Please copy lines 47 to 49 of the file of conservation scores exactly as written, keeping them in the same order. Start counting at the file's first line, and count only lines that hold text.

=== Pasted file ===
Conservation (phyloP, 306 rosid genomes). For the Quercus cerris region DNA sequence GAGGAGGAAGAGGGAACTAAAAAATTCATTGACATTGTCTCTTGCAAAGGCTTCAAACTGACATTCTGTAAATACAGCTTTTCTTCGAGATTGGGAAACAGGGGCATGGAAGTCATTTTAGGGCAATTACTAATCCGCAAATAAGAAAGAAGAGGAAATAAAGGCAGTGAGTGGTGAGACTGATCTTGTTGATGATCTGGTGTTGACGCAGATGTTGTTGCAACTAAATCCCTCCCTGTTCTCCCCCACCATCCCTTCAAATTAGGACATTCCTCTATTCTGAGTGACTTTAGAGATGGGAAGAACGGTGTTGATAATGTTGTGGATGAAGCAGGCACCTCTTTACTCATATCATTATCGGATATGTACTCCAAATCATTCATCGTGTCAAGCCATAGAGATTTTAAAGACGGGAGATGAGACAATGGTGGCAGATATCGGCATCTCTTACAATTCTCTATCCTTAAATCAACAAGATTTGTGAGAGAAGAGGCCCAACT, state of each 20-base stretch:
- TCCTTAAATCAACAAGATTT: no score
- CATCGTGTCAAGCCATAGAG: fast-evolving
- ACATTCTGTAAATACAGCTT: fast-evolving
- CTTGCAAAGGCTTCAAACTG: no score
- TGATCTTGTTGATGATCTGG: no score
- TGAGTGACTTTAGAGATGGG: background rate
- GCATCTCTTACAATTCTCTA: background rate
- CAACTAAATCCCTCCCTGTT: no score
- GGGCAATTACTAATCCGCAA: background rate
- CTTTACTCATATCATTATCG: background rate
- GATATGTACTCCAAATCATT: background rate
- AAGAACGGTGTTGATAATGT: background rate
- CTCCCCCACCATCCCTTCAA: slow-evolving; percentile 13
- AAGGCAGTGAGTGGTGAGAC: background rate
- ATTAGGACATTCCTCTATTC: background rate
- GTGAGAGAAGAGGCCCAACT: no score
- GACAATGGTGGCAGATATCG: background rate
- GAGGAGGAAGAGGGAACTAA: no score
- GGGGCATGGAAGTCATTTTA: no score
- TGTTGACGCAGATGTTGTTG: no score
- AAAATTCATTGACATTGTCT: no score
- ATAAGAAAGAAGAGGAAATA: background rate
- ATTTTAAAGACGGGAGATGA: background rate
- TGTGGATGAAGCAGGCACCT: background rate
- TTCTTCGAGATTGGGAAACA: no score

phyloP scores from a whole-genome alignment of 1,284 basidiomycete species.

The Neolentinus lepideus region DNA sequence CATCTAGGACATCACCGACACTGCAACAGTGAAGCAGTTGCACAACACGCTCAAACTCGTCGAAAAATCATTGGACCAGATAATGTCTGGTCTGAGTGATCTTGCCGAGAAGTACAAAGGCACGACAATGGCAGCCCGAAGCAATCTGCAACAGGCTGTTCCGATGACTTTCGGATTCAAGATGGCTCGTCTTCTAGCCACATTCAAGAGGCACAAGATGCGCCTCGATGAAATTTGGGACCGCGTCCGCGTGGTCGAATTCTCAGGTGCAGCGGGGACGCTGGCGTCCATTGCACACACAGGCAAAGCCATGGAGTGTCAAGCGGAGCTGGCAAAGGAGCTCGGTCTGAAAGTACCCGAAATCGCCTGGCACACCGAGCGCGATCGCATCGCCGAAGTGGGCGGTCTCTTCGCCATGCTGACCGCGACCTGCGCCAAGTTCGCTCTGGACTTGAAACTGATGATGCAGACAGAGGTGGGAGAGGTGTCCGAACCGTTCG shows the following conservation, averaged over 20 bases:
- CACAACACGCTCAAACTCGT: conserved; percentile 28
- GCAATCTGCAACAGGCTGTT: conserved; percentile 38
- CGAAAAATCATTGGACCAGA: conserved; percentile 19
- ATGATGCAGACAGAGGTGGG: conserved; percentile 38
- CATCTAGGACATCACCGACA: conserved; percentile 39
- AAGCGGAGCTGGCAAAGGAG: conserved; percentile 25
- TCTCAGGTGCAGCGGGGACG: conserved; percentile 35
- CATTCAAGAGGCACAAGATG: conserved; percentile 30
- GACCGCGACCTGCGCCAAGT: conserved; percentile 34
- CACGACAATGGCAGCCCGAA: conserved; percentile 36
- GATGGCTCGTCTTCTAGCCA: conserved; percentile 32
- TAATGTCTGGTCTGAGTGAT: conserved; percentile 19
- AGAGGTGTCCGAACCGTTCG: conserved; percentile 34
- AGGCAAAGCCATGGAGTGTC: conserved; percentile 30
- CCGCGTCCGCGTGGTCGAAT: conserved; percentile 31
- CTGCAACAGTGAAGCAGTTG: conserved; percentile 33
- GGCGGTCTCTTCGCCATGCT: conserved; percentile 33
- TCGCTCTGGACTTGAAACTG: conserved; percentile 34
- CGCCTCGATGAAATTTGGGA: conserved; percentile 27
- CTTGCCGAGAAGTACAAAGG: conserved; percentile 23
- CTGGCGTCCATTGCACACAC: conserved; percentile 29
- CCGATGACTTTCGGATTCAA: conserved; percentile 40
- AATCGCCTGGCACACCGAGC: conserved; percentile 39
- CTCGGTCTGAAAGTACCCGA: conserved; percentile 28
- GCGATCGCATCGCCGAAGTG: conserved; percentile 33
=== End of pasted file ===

- CGCCTCGATGAAATTTGGGA: conserved; percentile 27
- CTTGCCGAGAAGTACAAAGG: conserved; percentile 23
- CTGGCGTCCATTGCACACAC: conserved; percentile 29